Converting betting odds is an important part of betting in 2019. With different betting platforms using a range of odds formats, it’s vital you know where and how to convert betting odds.
So what are the different odds formats we’re talking about?
Different odds formats
There are a number of different odds formats that betting companies offer around the world. Specifically there are three types of betting odds used in the industry.
- Fractional odds
- Decimal odds
- American odds
We’ll take a look at each of these odds formats below.
Fractional odds like 6/1 and 7/2 are the most common format used here in the UK. You’ve probably seen bookmakers use this format in their adverts whether that be on TV or in shops.
Fractional odds are simple as they show you the amount you’ll win for a certain wager. So if the odds are 6/1, a £1 bet would return £7 (including your £1 stake).
If fractional odds are the most popular and traditional odds format, decimal odds like 7.0 and 4.5 are the new boys on the block.
Since the rise of online gambling and the invention of betting exchanges, the popularity of decimal odds has increased significantly.
Like fractional odds, decimal odds are very easy to use. They allow you to easily calculate your total returns including your stake from a winning bet.
You multiply your stake by the odds. Therefore a £25 bet at decimal odds of 2.0 would return £50 (25 x 2 = 50).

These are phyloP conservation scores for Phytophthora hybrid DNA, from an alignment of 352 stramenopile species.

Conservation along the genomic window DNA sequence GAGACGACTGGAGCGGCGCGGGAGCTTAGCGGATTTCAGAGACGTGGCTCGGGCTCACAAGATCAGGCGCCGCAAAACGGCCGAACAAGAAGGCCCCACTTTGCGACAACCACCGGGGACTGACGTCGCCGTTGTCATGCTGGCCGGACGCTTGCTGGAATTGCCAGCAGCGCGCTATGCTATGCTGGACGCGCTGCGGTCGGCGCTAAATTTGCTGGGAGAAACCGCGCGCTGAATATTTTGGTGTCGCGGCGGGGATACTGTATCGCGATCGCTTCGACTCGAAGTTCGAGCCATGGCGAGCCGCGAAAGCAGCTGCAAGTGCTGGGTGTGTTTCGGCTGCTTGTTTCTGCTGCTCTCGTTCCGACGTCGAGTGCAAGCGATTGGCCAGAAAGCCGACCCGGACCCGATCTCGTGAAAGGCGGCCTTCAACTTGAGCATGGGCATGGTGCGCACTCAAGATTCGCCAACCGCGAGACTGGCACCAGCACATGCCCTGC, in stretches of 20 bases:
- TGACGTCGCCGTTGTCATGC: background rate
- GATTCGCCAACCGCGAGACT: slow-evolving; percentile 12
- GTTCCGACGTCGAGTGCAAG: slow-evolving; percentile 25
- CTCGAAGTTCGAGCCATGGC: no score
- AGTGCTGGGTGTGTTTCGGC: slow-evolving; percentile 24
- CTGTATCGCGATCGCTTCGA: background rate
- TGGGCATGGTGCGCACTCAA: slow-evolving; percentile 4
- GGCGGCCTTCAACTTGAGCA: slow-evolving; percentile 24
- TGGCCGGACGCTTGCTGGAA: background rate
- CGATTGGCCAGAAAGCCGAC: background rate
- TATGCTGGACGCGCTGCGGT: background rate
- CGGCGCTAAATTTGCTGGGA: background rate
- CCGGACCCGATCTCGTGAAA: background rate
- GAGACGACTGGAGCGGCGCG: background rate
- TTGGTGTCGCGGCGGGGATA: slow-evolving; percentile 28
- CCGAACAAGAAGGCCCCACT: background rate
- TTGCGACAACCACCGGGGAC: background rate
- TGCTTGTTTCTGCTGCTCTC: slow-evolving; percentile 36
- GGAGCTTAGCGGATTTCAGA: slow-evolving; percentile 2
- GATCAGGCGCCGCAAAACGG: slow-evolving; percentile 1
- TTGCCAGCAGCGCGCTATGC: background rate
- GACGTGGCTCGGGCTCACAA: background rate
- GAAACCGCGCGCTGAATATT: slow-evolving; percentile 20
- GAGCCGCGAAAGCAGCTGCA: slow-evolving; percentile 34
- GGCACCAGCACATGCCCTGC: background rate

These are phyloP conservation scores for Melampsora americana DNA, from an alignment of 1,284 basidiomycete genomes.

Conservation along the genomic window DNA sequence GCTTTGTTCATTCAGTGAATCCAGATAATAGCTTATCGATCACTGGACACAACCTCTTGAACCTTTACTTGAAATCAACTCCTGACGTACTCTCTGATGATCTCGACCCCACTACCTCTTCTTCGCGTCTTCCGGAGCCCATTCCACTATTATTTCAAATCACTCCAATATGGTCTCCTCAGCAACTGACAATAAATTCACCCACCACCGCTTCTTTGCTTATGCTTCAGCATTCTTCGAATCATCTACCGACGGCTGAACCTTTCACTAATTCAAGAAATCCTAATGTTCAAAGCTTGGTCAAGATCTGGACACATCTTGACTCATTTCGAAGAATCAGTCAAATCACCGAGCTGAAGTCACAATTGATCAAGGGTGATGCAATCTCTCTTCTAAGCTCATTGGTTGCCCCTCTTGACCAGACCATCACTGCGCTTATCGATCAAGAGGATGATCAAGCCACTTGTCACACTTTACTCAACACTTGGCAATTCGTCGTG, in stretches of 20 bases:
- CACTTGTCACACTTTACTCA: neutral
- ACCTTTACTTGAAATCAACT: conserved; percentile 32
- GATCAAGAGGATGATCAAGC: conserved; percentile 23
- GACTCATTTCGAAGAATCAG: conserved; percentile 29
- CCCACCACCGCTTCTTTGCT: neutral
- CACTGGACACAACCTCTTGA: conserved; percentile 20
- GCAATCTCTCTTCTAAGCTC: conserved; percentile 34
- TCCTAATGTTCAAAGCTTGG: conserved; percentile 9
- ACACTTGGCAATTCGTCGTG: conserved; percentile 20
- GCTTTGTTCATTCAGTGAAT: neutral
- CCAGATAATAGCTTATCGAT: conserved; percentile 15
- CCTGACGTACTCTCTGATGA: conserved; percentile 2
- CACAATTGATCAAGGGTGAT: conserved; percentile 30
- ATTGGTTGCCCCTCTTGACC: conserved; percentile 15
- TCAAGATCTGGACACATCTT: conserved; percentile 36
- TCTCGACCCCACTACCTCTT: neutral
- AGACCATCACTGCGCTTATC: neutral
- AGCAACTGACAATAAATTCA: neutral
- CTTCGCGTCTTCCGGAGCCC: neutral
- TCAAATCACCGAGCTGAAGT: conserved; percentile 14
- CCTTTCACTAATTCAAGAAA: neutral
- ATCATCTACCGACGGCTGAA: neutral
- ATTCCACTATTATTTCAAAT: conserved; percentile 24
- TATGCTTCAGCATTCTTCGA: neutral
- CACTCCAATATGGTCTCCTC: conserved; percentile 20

The third and final odds format used within the betting industry are American odds. You guessed it, this format is mainly used within the US, so you probably won’t need to use them.
American odds work by showing you the amount you’d need to wager to win $100 or the amount you’d win from a $100 bet. I agree, not the simplest format out there.
We’ll look into American odds in more detail later.
Betting exchange odds vs bookmaker odds
As I mentioned earlier, different betting platforms like to use alternate odds formats.
Traditional bookmakers like Ladbrokes and Coral display their odds in the more common fractional format, although this can easily be changed.
On the other hand, betting exchanges like Smarkets show their odds in decimal format. Decimal odds are typically more accurate and easier to compare, making them a great option for betting exchanges.
I don’t understand why bookmakers don’t use decimal odds as a default. But bookies do seem to make some strange decisions at times.
Switching to decimal odds
There may be times when you would like to change how the odds are displayed in your bookmaker account.
As I mentioned above, most bookmakers show their odds in the fractional format. However, you can usually change this very easily from your account.
Here’s how you can change the odds format in your Coral account. Once you’re logged in, head to the top right section of the website where you’ll find ‘Fractional’.
Simply click that link and select ‘Decimal’. The page will reload and the odds format will change. As simple as that.
Converting fractional to decimal odds
So how do you convert betting odds?
Converting between different odds formats may be something you need to do, so we’ll look at how you can do that below.